Another critical issue concerns industry in particular fields. Optical disc manufacturing capacity in Eastern Europe has increased rapidly. According to IFPI optical discs plants in Poland have nearly doubled their production capacities in 2001- 2002. In Bulgaria, Serbia and Montenegro and other countries new plants for producing CD-s, CD-R and DVD-s are mushrooming up. Serious problems are connected with transshipment of pirate CDs through the Baltic States, particularly Lithuania, mostly from Russia and theUkraine . Largely due to pressure from outside an optical disc regulation was adopted recently in Poland which is the first such regulation in new EU member states .
Another global tendency influencing also the situation in CEECs is growth in online music market. There are over a hundred legal sites where consumers can buy music (in 2003 in Europe more than 50 legitimate services) . Illegal file-swapping, file sharing, is a global problem. IFPI has started more than 200 criminal and civil actions in old EU member States Denmark, Germany and Italy . It is expected that sooner or later the CEECs will also be the target group for legal action. At present warning campaigns are going on in several countries organized by IFPI, its national groups, authors’ organizations and BSA.
It is worth mentioning that the level of programming knowledge and general computer skills is very high in some of the CEECs. For instance KaZaA, as well as Skype software was worked out by young Estonian programmers, commissioned by a Swedish company.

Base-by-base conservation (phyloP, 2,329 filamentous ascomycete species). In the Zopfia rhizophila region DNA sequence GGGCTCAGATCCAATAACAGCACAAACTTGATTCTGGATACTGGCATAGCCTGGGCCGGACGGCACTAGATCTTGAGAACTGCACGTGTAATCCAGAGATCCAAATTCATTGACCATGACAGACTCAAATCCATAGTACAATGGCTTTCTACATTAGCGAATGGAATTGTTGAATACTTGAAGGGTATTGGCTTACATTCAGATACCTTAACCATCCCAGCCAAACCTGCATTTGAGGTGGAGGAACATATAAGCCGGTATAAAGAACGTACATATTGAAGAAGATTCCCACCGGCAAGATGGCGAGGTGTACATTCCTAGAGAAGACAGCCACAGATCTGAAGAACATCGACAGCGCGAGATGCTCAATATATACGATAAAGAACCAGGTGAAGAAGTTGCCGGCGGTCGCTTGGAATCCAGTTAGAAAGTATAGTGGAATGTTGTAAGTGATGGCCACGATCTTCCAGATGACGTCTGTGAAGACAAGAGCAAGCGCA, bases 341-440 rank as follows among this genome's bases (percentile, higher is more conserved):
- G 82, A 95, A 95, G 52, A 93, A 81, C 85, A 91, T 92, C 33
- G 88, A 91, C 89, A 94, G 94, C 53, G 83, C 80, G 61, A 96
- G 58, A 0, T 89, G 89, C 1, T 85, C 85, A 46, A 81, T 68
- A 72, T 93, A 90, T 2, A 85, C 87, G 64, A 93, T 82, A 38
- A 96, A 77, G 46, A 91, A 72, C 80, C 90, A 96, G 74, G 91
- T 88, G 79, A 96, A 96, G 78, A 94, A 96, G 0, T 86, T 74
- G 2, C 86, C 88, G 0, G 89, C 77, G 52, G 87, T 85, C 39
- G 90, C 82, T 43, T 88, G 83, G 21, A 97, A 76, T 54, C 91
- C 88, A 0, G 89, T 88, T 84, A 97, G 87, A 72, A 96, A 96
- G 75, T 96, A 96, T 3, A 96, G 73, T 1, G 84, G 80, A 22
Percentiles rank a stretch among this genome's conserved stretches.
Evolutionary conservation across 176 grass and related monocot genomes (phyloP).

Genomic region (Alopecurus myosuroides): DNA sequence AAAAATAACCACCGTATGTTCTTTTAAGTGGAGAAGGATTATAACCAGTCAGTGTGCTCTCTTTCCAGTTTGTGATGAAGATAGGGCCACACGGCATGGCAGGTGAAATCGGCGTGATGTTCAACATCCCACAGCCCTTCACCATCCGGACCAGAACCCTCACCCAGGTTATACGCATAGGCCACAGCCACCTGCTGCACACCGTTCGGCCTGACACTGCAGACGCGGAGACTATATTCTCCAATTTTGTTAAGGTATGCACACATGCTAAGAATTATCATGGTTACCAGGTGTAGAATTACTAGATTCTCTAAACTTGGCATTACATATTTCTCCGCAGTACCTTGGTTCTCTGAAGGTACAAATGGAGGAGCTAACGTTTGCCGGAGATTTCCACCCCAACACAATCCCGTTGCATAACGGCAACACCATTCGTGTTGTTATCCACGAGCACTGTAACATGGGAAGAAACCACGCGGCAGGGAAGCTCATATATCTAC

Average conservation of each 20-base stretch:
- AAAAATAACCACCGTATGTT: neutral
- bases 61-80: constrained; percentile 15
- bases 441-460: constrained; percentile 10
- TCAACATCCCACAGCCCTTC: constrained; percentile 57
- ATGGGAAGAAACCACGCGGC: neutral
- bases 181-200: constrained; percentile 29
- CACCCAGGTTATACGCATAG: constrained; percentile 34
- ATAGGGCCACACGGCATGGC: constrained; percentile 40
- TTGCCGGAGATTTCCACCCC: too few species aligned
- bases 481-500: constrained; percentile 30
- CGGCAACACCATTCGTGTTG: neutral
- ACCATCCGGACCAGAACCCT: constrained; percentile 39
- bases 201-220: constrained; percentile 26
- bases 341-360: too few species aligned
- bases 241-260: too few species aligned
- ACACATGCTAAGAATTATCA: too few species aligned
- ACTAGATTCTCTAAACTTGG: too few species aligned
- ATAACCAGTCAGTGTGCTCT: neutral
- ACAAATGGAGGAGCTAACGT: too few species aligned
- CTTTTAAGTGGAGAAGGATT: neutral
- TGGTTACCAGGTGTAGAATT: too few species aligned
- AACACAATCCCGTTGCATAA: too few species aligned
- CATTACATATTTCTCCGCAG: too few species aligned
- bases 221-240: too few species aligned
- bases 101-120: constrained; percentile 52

A very serious problem in CEECs, may-be even the most serious social problem, is crime and its most dangerous form - international organized crime. Trade in drugs, trade in women, prostitution, fraud, car theft, malpractices in real estate market and timber trade are some kinds to mention. Such crime have a direct effect also to the piracy picture. Already in 1998 OECD study found that counterfeit and copyright infringing goods represented at least 7-9 % of world cross-border trade . Today the picture may be even worse, regardless of serious action taken on the European Union and global levels. So, inter-governmental co-operation and enforcing global enforcement strategies are extremely important. For instance, recently Intellectual Property Crime Action Group was formed at Interpol.
3. Enforcement - problems and perspectives
3.1. A dichotomy between the law and enforcement
A dichotomy between the law in law books and the law in real life is particularly well expressed in enforcement issues. A response to the question whether the post-socialist countries are prepared to transpose the standards of advanced countries is given first and foremost in the field of enforcement, and especially in the fight against copyright piracy and counterfeiting. It is easier to create completely new copyright law or new provisions in former ones, especially in a country, which has lacked a law in a given area, than to implement and enforce the laws. Why does implementation constitute such a problem ? In most cases, the law just cannot be implemented due to lack of due criminal, administrative or civil procedure, administrative capacity of the implementing institutions or lack of such institutions, whereas in some cases there is no wish to do so for one or another reason.
3.2. Legal side of enforcement
3.2.1. EU level
The first directive in drafting of which the new associated countries were present was Directive 2004/48/EC of the European Parliament and the Council of 29 April 2004 on the enforcement of intellectual property rights . The time of implementation is by the end of April, 2006, but several CEECs have already started the legislative procedure.
An important political message was given by the European Parliament a year earlier. On 5 June 2003 the European Parliament adopted a Declaration on Piracy and Counterfeiting in the Enlarged EU.